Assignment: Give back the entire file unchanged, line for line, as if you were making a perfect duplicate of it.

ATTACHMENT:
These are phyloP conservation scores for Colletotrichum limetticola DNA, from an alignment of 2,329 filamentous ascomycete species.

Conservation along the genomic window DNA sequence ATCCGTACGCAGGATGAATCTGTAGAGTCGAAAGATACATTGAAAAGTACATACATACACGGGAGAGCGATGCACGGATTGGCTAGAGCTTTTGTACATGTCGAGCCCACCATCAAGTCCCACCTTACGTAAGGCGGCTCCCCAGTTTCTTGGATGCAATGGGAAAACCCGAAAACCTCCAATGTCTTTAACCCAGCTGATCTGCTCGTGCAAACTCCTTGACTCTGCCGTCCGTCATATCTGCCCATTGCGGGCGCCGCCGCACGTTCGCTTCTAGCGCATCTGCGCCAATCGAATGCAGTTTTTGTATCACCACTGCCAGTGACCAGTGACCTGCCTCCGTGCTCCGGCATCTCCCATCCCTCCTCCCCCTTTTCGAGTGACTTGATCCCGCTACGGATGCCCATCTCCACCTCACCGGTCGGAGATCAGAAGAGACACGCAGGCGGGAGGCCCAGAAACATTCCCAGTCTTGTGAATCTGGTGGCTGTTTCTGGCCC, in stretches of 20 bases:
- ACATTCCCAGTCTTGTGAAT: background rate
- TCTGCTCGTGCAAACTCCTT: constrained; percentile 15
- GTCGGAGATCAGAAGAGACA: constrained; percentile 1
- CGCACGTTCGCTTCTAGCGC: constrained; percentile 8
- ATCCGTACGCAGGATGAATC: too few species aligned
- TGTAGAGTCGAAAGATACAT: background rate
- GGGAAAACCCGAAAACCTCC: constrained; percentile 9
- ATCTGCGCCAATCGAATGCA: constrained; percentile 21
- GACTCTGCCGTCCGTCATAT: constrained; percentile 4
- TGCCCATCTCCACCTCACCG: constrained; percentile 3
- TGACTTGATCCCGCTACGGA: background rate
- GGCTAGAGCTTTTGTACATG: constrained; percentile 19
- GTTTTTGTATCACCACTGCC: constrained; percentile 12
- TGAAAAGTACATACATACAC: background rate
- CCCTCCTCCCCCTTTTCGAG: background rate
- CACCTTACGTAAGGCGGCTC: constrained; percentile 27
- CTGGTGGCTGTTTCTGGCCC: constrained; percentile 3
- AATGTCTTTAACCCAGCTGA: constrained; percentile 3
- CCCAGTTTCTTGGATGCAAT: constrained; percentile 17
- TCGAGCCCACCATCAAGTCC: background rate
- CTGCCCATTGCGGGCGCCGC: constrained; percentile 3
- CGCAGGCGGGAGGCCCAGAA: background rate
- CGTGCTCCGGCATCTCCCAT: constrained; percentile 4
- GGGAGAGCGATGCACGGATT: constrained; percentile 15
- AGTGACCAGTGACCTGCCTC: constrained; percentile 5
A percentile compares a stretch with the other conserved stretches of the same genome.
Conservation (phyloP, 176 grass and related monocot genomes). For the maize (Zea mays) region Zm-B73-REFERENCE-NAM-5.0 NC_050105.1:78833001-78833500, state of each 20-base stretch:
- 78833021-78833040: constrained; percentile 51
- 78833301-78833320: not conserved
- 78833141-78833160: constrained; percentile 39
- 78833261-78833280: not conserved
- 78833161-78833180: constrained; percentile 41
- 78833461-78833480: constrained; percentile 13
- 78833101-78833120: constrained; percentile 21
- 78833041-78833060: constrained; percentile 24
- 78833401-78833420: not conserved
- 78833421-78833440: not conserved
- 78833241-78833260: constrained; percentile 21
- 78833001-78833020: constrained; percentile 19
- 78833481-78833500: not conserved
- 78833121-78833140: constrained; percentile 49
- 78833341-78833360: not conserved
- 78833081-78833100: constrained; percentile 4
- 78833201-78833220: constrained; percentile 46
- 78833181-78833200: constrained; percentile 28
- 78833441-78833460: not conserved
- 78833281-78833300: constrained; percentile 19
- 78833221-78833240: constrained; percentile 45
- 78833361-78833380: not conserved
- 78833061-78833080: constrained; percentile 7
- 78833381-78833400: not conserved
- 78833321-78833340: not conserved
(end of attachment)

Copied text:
These are phyloP conservation scores for Colletotrichum limetticola DNA, from an alignment of 2,329 filamentous ascomycete species.

Conservation along the genomic window DNA sequence ATCCGTACGCAGGATGAATCTGTAGAGTCGAAAGATACATTGAAAAGTACATACATACACGGGAGAGCGATGCACGGATTGGCTAGAGCTTTTGTACATGTCGAGCCCACCATCAAGTCCCACCTTACGTAAGGCGGCTCCCCAGTTTCTTGGATGCAATGGGAAAACCCGAAAACCTCCAATGTCTTTAACCCAGCTGATCTGCTCGTGCAAACTCCTTGACTCTGCCGTCCGTCATATCTGCCCATTGCGGGCGCCGCCGCACGTTCGCTTCTAGCGCATCTGCGCCAATCGAATGCAGTTTTTGTATCACCACTGCCAGTGACCAGTGACCTGCCTCCGTGCTCCGGCATCTCCCATCCCTCCTCCCCCTTTTCGAGTGACTTGATCCCGCTACGGATGCCCATCTCCACCTCACCGGTCGGAGATCAGAAGAGACACGCAGGCGGGAGGCCCAGAAACATTCCCAGTCTTGTGAATCTGGTGGCTGTTTCTGGCCC, in stretches of 20 bases:
- ACATTCCCAGTCTTGTGAAT: background rate
- TCTGCTCGTGCAAACTCCTT: constrained; percentile 15
- GTCGGAGATCAGAAGAGACA: constrained; percentile 1
- CGCACGTTCGCTTCTAGCGC: constrained; percentile 8
- ATCCGTACGCAGGATGAATC: too few species aligned
- TGTAGAGTCGAAAGATACAT: background rate
- GGGAAAACCCGAAAACCTCC: constrained; percentile 9
- ATCTGCGCCAATCGAATGCA: constrained; percentile 21
- GACTCTGCCGTCCGTCATAT: constrained; percentile 4
- TGCCCATCTCCACCTCACCG: constrained; percentile 3
- TGACTTGATCCCGCTACGGA: background rate
- GGCTAGAGCTTTTGTACATG: constrained; percentile 19
- GTTTTTGTATCACCACTGCC: constrained; percentile 12
- TGAAAAGTACATACATACAC: background rate
- CCCTCCTCCCCCTTTTCGAG: background rate
- CACCTTACGTAAGGCGGCTC: constrained; percentile 27
- CTGGTGGCTGTTTCTGGCCC: constrained; percentile 3
- AATGTCTTTAACCCAGCTGA: constrained; percentile 3
- CCCAGTTTCTTGGATGCAAT: constrained; percentile 17
- TCGAGCCCACCATCAAGTCC: background rate
- CTGCCCATTGCGGGCGCCGC: constrained; percentile 3
- CGCAGGCGGGAGGCCCAGAA: background rate
- CGTGCTCCGGCATCTCCCAT: constrained; percentile 4
- GGGAGAGCGATGCACGGATT: constrained; percentile 15
- AGTGACCAGTGACCTGCCTC: constrained; percentile 5
A percentile compares a stretch with the other conserved stretches of the same genome.
Conservation (phyloP, 176 grass and related monocot genomes). For the maize (Zea mays) region Zm-B73-REFERENCE-NAM-5.0 NC_050105.1:78833001-78833500, state of each 20-base stretch:
- 78833021-78833040: constrained; percentile 51
- 78833301-78833320: not conserved
- 78833141-78833160: constrained; percentile 39
- 78833261-78833280: not conserved
- 78833161-78833180: constrained; percentile 41
- 78833461-78833480: constrained; percentile 13
- 78833101-78833120: constrained; percentile 21
- 78833041-78833060: constrained; percentile 24
- 78833401-78833420: not conserved
- 78833421-78833440: not conserved
- 78833241-78833260: constrained; percentile 21
- 78833001-78833020: constrained; percentile 19
- 78833481-78833500: not conserved
- 78833121-78833140: constrained; percentile 49
- 78833341-78833360: not conserved
- 78833081-78833100: constrained; percentile 4
- 78833201-78833220: constrained; percentile 46
- 78833181-78833200: constrained; percentile 28
- 78833441-78833460: not conserved
- 78833281-78833300: constrained; percentile 19
- 78833221-78833240: constrained; percentile 45
- 78833361-78833380: not conserved
- 78833061-78833080: constrained; percentile 7
- 78833381-78833400: not conserved
- 78833321-78833340: not conserved